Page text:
Deficient monsoon last year has left Nana Ankadia village, around 15 km north-west of Amreli town, high and dry.
The village gets drinking water supply only once in every 15 days and maldharis (shepherds) have to take their cattle to other villages every day to quench their thirst.
The village has a population of 6,500, mainly of farmers and shepherds.
Dhirubhai Javia, sarpanch of the village, says, “The panchayat well is 105-feet deep, but there is not a gallon of water in it. We get water from Mahi-Pariyej pipeline once in every 15 or 20 days, but this is hardly sufficient for 1,000 people.”
Residents say that due to scant rains, groundwater sources could not be recharged and so wells and tube-wells in the village have gone dry. There is no water available from any nearby dam or lake.
“We do not get water from panchayat at all as our home is at tail-end of the pipeline. I have to order 5000-litre water tanker every fortnight to meet the needs of my five-member family,” says Shardaben Bodar, a housewife, adding that well and tubewell on her farm have gone dry.
“I take my cattle to my neighbour’s well to make them drink water,” she adds.
Mansukh Boghra, a farmer, says he brings cans of water from his farm on his motorbike. “I have to make at least four trips with two cans to my farm a kilometre away every day to fetch water for home. This proves costly, but there is no other option,” says Boghra.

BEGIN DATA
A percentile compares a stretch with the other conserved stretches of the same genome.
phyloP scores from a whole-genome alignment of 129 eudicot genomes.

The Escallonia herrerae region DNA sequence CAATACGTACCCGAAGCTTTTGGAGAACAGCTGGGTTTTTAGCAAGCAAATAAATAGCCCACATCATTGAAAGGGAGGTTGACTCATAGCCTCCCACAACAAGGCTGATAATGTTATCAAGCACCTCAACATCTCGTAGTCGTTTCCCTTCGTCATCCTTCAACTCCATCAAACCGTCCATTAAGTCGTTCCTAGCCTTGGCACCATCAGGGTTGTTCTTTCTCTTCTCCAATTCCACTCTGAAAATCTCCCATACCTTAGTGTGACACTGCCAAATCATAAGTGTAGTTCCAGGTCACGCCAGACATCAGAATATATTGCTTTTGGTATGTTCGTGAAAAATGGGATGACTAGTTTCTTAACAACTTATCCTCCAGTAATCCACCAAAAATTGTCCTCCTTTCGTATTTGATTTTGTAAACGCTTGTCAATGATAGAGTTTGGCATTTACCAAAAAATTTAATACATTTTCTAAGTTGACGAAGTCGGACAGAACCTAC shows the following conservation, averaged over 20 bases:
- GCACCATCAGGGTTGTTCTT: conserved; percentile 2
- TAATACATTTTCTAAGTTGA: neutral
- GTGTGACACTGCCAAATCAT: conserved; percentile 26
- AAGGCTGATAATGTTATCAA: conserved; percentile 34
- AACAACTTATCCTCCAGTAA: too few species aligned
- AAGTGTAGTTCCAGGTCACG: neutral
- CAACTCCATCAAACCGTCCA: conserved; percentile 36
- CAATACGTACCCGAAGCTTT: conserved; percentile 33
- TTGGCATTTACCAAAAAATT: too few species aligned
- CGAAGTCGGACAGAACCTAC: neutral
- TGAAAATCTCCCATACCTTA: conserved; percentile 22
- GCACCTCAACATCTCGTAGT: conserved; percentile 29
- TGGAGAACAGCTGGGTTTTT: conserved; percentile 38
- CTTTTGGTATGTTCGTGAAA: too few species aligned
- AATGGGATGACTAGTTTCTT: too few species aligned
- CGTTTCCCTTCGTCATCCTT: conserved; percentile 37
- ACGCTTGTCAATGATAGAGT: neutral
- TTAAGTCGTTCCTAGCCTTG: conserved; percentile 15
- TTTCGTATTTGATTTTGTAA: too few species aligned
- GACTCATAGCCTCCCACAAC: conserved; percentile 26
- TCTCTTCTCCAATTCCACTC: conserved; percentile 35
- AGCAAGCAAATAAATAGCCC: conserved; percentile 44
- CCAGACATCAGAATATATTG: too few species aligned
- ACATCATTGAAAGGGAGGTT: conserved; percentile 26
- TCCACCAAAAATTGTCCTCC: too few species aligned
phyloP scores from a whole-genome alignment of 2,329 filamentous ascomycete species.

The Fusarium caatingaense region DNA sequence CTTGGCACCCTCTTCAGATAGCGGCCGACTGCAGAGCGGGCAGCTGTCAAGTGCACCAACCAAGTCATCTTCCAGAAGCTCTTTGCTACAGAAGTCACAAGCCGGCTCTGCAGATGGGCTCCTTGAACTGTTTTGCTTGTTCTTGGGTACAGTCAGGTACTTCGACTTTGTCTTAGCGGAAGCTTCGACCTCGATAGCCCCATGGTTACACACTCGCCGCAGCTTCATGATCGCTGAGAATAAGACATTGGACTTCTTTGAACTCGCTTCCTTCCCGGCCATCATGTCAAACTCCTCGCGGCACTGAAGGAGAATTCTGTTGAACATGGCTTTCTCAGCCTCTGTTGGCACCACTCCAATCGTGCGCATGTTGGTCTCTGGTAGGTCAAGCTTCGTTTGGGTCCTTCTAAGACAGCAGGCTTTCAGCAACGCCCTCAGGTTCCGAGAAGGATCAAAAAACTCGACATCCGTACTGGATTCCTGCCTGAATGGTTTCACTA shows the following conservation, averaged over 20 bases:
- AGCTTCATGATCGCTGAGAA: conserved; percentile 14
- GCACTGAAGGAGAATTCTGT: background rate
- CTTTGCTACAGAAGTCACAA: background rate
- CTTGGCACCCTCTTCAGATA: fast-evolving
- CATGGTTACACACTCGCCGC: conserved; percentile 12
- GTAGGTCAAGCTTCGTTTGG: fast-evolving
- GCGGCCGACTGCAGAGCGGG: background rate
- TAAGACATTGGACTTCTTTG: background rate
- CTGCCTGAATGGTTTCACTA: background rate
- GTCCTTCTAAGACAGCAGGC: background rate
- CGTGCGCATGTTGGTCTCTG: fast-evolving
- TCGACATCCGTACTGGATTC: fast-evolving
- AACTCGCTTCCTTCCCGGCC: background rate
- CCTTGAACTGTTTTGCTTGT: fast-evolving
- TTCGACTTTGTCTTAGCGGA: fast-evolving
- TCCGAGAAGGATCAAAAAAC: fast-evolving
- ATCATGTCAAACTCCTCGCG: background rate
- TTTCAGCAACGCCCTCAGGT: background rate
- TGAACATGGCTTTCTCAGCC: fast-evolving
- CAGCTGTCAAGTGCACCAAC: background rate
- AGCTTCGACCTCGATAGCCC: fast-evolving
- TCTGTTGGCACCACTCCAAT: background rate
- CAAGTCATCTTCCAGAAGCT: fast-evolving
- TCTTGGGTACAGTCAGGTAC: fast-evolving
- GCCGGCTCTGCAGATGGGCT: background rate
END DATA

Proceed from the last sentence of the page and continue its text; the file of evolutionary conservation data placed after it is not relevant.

As the monsoon reached late here last year, farmers opted for more of fodder crops instead of usual cash crops like cotton last Kharif season. However, around 50 shepherds, who own no land, are still hard-pressed for fodder and water.
“There is no grass left in gauchar (grassland) and I am forced to feed our cows leaves of neem and peepul, besides shrubs. I have already bought two truckloads of fodder for Rs 55,000 for my 30 cows and most of it has been consumed,” says Bechar Gamara, a shepherd.
The bigger problem facing shepherds is shortage of water for their